Texas Football: 4 overreactions from Longhorns’ bumpy win over Rice

Ethan Burke, Byron Murphy II, Texas football
Ethan Burke, Byron Murphy II, Texas football /
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Ethan Burke, Texas football
Ethan Burke, Texas football /

Barryn Sorrell and Ethan Burke will be a top-half EDGE duo in the Big 12 this season in the pass rush

A pleasant surprise for the Texas defense in the season-opening win over Rice was the performance of sophomore edge rusher Ethan Burke. The first-year starter and towering 6-foot-6 and 257-pound EDGE player had a career day with four combined tackles, two defensive stops, 1.5 sacks, two tackles for loss, and three quarterback pressures.

Burke graded out as one of the five best starting defenders for the Longhorns in this game. He also graded out among the five best starting edge rushers in the Big 12 in Week 1.

On Burke’s first career sack in this game, he shot out of a cannon unblocked coming off the edge. And despite getting tripped up on his way to the quarterback, he still showed the motor and drive to get to senior JT Daniels for the sack.

The most impressive part of Burke’s performance in the win over Rice was his efficiency as a pass rusher. Since Texas rotated a lot up front against Rice, Burke only got nine snaps as a pass rusher this weekend.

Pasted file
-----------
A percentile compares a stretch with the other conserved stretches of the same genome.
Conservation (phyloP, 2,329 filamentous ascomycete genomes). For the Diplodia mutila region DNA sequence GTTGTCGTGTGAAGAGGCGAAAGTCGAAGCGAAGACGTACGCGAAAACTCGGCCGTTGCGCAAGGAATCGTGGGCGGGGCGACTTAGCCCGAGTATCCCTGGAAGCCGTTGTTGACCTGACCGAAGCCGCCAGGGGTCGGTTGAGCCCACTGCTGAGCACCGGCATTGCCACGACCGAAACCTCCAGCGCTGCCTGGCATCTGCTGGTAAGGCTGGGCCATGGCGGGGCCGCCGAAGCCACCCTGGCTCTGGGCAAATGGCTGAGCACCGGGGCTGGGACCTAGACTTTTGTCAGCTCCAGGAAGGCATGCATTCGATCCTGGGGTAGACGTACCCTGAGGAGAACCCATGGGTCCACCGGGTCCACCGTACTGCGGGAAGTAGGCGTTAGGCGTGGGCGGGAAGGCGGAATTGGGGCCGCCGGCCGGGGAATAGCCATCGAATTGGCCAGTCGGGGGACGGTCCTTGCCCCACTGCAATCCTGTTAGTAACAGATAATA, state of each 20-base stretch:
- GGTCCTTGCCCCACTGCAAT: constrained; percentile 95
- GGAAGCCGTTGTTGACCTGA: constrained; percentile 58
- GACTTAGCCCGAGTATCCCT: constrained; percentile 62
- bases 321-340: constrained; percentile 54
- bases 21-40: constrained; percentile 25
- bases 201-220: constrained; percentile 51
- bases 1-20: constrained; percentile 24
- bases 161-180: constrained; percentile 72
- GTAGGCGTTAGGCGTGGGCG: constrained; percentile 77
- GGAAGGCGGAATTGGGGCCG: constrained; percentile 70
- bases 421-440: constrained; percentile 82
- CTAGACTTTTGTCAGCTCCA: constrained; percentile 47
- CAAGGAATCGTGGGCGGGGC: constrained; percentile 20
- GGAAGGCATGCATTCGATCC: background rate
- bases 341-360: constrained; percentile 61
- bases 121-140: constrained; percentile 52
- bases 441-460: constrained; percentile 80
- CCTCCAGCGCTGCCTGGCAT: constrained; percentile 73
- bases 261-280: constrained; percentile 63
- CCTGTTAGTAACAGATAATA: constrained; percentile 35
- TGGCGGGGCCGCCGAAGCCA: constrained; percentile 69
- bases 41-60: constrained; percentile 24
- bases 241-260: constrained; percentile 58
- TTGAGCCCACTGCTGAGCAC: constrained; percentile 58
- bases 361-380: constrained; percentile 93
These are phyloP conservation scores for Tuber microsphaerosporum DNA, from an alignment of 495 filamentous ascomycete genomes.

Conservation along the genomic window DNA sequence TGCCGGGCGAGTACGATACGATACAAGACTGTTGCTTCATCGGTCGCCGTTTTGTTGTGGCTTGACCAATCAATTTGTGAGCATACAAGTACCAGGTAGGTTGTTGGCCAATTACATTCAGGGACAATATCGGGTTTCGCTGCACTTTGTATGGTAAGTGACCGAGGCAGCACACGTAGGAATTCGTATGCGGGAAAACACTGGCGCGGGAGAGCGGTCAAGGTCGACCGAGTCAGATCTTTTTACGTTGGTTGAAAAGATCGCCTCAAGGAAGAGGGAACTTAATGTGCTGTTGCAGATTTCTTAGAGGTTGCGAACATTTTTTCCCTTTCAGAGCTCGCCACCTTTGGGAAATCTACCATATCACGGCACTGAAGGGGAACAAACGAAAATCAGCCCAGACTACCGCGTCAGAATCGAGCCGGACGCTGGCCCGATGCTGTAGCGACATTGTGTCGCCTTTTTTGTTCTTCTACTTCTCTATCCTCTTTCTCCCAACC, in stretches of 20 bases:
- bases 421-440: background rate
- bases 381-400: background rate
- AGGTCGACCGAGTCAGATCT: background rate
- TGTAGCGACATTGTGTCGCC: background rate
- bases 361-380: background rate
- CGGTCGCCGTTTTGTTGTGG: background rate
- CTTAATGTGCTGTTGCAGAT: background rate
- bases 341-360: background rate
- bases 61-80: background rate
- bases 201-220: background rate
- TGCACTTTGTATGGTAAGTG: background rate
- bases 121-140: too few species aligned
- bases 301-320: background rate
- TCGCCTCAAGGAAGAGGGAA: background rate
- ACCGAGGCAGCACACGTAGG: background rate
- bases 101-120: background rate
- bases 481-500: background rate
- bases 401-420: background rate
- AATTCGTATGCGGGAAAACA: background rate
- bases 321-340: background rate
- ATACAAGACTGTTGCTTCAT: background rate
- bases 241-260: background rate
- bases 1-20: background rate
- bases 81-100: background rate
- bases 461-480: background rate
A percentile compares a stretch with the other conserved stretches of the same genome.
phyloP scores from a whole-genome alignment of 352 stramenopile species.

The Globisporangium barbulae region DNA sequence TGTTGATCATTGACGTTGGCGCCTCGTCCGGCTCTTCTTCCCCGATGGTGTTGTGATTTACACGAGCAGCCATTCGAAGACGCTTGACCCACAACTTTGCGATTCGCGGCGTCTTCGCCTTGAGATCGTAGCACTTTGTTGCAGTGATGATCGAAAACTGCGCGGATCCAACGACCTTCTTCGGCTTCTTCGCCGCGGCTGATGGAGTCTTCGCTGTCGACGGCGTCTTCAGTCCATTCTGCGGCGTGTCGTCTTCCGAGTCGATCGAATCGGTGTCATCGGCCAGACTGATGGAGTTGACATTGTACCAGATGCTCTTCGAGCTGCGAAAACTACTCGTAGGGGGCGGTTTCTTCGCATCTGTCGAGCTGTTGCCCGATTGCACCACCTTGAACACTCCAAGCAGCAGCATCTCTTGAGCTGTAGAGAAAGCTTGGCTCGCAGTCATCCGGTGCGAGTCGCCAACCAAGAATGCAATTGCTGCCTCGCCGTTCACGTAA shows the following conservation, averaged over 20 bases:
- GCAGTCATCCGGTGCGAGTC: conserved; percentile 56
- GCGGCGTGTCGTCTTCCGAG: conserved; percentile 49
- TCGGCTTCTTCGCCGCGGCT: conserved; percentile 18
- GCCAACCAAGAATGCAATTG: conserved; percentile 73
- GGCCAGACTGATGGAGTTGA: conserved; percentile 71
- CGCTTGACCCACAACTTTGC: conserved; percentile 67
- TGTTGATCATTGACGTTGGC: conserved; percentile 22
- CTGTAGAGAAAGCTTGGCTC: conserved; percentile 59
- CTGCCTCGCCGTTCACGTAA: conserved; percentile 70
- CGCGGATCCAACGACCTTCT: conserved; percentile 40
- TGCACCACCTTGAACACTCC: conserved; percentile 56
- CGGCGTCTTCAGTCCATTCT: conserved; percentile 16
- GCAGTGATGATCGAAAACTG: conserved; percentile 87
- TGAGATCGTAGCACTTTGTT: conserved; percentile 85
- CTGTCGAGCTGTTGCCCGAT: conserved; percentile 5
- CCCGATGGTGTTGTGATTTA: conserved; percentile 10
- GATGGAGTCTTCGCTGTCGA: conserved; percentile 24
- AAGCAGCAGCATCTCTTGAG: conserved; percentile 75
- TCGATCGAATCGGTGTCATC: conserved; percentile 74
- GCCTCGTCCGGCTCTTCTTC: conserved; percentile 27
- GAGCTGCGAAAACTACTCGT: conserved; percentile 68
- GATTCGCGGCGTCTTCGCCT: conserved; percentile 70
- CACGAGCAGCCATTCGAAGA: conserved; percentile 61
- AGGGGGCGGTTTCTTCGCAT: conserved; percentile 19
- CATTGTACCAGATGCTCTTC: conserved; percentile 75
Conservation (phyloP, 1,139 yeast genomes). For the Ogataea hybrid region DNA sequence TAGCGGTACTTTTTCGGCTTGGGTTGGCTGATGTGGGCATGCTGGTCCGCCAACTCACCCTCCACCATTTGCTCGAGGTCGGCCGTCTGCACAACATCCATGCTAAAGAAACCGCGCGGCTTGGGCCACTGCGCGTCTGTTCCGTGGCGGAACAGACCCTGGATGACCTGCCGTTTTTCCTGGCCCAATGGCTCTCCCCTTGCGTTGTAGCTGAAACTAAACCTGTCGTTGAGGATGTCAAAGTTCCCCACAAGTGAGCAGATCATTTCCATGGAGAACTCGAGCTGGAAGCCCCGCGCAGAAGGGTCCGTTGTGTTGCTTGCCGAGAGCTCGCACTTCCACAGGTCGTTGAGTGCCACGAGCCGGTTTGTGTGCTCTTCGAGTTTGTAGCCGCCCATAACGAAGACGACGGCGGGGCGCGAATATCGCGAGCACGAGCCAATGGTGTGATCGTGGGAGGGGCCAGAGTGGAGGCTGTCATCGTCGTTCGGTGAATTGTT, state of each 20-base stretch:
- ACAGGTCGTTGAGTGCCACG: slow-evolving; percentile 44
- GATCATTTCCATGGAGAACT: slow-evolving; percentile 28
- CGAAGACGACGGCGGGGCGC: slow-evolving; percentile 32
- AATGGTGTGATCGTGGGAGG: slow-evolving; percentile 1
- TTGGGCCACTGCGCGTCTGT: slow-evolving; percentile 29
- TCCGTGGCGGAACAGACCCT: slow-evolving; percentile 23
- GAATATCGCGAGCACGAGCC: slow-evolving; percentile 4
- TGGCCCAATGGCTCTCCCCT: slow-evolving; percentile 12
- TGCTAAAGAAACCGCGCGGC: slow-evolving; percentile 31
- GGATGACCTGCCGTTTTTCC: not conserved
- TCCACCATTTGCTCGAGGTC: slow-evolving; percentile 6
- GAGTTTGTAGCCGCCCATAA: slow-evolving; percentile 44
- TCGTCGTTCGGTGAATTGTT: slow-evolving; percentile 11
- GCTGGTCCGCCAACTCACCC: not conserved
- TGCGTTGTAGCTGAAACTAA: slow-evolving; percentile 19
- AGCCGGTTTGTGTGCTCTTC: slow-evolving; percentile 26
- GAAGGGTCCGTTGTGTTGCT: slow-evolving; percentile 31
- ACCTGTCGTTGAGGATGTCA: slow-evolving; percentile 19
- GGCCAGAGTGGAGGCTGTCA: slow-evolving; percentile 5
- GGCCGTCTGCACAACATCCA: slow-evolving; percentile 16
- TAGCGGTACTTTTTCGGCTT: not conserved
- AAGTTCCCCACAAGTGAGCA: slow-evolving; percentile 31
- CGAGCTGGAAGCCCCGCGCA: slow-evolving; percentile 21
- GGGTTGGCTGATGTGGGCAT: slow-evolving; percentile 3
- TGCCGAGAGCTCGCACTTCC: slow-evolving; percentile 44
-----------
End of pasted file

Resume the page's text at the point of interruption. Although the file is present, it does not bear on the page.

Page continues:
Despite taking single-digit pass rush snaps against the Owls, Burke registered three quarterback pressures and 1.5 sacks. Burke caused havoc on one-third of his pass-rushing snaps, getting home twice (one as an assisted sack).

Burke’s high level of efficiency rushing the passer this weekend garnered him the best pass-rushing productivity (per PFF) among Big 12 edge rushers in Week 1.

Texas could have its best pass-rushing duo in a few years at the EDGE position between junior Barryn Sorrell and Burke. While Sorrell had a quiet day at the office in the win over Rice, he led the team in sacks last season.

Combine Sorrell’s ability to get after the quarterback at a decent rate with Burke’s length and natural pass-rushing tools, and we could see Texas’ starting edge rushers get home more often than we’ve ever seen from this position group in Pete Kwiatkowski’s defense in three years.